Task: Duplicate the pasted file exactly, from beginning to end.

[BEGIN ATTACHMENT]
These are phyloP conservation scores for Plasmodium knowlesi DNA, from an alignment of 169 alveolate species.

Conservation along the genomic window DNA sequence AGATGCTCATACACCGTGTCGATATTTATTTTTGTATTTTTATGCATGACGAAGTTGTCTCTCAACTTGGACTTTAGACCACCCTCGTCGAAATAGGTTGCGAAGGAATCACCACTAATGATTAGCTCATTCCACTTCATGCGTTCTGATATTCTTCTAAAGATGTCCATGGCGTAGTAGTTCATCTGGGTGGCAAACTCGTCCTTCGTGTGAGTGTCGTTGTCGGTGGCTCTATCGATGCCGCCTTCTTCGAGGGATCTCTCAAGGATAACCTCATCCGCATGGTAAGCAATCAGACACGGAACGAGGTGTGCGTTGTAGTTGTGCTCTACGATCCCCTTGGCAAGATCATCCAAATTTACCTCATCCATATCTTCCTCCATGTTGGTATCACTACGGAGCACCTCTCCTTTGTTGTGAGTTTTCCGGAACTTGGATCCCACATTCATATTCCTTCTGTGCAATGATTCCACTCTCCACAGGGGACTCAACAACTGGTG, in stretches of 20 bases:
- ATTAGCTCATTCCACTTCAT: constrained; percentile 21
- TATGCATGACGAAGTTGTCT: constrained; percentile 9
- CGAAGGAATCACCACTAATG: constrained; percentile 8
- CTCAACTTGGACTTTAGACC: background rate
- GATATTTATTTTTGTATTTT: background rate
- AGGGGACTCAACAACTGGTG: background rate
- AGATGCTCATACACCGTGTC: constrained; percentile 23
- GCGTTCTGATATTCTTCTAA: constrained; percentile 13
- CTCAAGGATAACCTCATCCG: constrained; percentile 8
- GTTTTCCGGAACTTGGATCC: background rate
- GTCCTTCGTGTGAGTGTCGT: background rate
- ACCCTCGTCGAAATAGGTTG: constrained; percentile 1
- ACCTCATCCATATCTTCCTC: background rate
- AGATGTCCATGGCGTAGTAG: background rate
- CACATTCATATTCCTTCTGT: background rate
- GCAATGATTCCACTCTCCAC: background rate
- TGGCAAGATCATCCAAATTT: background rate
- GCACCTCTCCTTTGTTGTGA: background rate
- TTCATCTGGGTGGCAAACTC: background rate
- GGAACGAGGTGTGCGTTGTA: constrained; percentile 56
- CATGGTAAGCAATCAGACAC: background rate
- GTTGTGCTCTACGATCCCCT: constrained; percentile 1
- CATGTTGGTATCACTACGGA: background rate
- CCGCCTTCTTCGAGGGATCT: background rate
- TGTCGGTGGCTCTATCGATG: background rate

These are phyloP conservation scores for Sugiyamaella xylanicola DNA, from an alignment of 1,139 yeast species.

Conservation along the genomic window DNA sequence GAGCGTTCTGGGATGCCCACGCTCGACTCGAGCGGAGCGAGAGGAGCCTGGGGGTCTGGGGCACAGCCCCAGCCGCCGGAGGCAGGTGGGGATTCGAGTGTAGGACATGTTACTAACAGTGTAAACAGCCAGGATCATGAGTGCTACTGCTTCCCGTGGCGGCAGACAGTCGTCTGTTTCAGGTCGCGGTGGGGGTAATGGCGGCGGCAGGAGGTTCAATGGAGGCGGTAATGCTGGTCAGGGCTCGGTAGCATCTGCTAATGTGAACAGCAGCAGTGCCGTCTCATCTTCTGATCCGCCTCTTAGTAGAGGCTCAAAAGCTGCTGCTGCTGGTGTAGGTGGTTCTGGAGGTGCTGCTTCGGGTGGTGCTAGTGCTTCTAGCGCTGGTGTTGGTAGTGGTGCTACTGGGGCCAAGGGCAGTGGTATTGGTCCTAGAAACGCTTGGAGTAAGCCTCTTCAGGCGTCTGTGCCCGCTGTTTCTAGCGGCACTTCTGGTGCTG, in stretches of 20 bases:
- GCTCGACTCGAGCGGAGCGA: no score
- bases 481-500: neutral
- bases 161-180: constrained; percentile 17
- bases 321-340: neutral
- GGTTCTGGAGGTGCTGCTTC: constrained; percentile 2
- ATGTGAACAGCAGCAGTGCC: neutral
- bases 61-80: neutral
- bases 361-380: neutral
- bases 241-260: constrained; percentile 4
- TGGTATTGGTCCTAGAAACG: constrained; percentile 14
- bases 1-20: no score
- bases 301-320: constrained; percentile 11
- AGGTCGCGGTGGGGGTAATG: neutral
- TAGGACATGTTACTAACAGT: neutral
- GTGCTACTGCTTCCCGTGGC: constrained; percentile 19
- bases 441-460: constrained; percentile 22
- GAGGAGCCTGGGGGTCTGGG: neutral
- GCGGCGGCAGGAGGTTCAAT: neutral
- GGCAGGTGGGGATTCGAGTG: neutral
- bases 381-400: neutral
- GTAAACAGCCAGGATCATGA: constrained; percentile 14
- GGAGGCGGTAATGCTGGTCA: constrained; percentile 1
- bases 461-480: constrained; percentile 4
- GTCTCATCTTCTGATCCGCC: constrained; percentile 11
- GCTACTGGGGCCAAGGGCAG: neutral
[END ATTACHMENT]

These are phyloP conservation scores for Plasmodium knowlesi DNA, from an alignment of 169 alveolate species.

Conservation along the genomic window DNA sequence AGATGCTCATACACCGTGTCGATATTTATTTTTGTATTTTTATGCATGACGAAGTTGTCTCTCAACTTGGACTTTAGACCACCCTCGTCGAAATAGGTTGCGAAGGAATCACCACTAATGATTAGCTCATTCCACTTCATGCGTTCTGATATTCTTCTAAAGATGTCCATGGCGTAGTAGTTCATCTGGGTGGCAAACTCGTCCTTCGTGTGAGTGTCGTTGTCGGTGGCTCTATCGATGCCGCCTTCTTCGAGGGATCTCTCAAGGATAACCTCATCCGCATGGTAAGCAATCAGACACGGAACGAGGTGTGCGTTGTAGTTGTGCTCTACGATCCCCTTGGCAAGATCATCCAAATTTACCTCATCCATATCTTCCTCCATGTTGGTATCACTACGGAGCACCTCTCCTTTGTTGTGAGTTTTCCGGAACTTGGATCCCACATTCATATTCCTTCTGTGCAATGATTCCACTCTCCACAGGGGACTCAACAACTGGTG, in stretches of 20 bases:
- ATTAGCTCATTCCACTTCAT: constrained; percentile 21
- TATGCATGACGAAGTTGTCT: constrained; percentile 9
- CGAAGGAATCACCACTAATG: constrained; percentile 8
- CTCAACTTGGACTTTAGACC: background rate
- GATATTTATTTTTGTATTTT: background rate
- AGGGGACTCAACAACTGGTG: background rate
- AGATGCTCATACACCGTGTC: constrained; percentile 23
- GCGTTCTGATATTCTTCTAA: constrained; percentile 13
- CTCAAGGATAACCTCATCCG: constrained; percentile 8
- GTTTTCCGGAACTTGGATCC: background rate
- GTCCTTCGTGTGAGTGTCGT: background rate
- ACCCTCGTCGAAATAGGTTG: constrained; percentile 1
- ACCTCATCCATATCTTCCTC: background rate
- AGATGTCCATGGCGTAGTAG: background rate
- CACATTCATATTCCTTCTGT: background rate
- GCAATGATTCCACTCTCCAC: background rate
- TGGCAAGATCATCCAAATTT: background rate
- GCACCTCTCCTTTGTTGTGA: background rate
- TTCATCTGGGTGGCAAACTC: background rate
- GGAACGAGGTGTGCGTTGTA: constrained; percentile 56
- CATGGTAAGCAATCAGACAC: background rate
- GTTGTGCTCTACGATCCCCT: constrained; percentile 1
- CATGTTGGTATCACTACGGA: background rate
- CCGCCTTCTTCGAGGGATCT: background rate
- TGTCGGTGGCTCTATCGATG: background rate

These are phyloP conservation scores for Sugiyamaella xylanicola DNA, from an alignment of 1,139 yeast species.

Conservation along the genomic window DNA sequence GAGCGTTCTGGGATGCCCACGCTCGACTCGAGCGGAGCGAGAGGAGCCTGGGGGTCTGGGGCACAGCCCCAGCCGCCGGAGGCAGGTGGGGATTCGAGTGTAGGACATGTTACTAACAGTGTAAACAGCCAGGATCATGAGTGCTACTGCTTCCCGTGGCGGCAGACAGTCGTCTGTTTCAGGTCGCGGTGGGGGTAATGGCGGCGGCAGGAGGTTCAATGGAGGCGGTAATGCTGGTCAGGGCTCGGTAGCATCTGCTAATGTGAACAGCAGCAGTGCCGTCTCATCTTCTGATCCGCCTCTTAGTAGAGGCTCAAAAGCTGCTGCTGCTGGTGTAGGTGGTTCTGGAGGTGCTGCTTCGGGTGGTGCTAGTGCTTCTAGCGCTGGTGTTGGTAGTGGTGCTACTGGGGCCAAGGGCAGTGGTATTGGTCCTAGAAACGCTTGGAGTAAGCCTCTTCAGGCGTCTGTGCCCGCTGTTTCTAGCGGCACTTCTGGTGCTG, in stretches of 20 bases:
- GCTCGACTCGAGCGGAGCGA: no score
- bases 481-500: neutral
- bases 161-180: constrained; percentile 17
- bases 321-340: neutral
- GGTTCTGGAGGTGCTGCTTC: constrained; percentile 2
- ATGTGAACAGCAGCAGTGCC: neutral
- bases 61-80: neutral
- bases 361-380: neutral
- bases 241-260: constrained; percentile 4
- TGGTATTGGTCCTAGAAACG: constrained; percentile 14
- bases 1-20: no score
- bases 301-320: constrained; percentile 11
- AGGTCGCGGTGGGGGTAATG: neutral
- TAGGACATGTTACTAACAGT: neutral
- GTGCTACTGCTTCCCGTGGC: constrained; percentile 19
- bases 441-460: constrained; percentile 22
- GAGGAGCCTGGGGGTCTGGG: neutral
- GCGGCGGCAGGAGGTTCAAT: neutral
- GGCAGGTGGGGATTCGAGTG: neutral
- bases 381-400: neutral
- GTAAACAGCCAGGATCATGA: constrained; percentile 14
- GGAGGCGGTAATGCTGGTCA: constrained; percentile 1
- bases 461-480: constrained; percentile 4
- GTCTCATCTTCTGATCCGCC: constrained; percentile 11
- GCTACTGGGGCCAAGGGCAG: neutral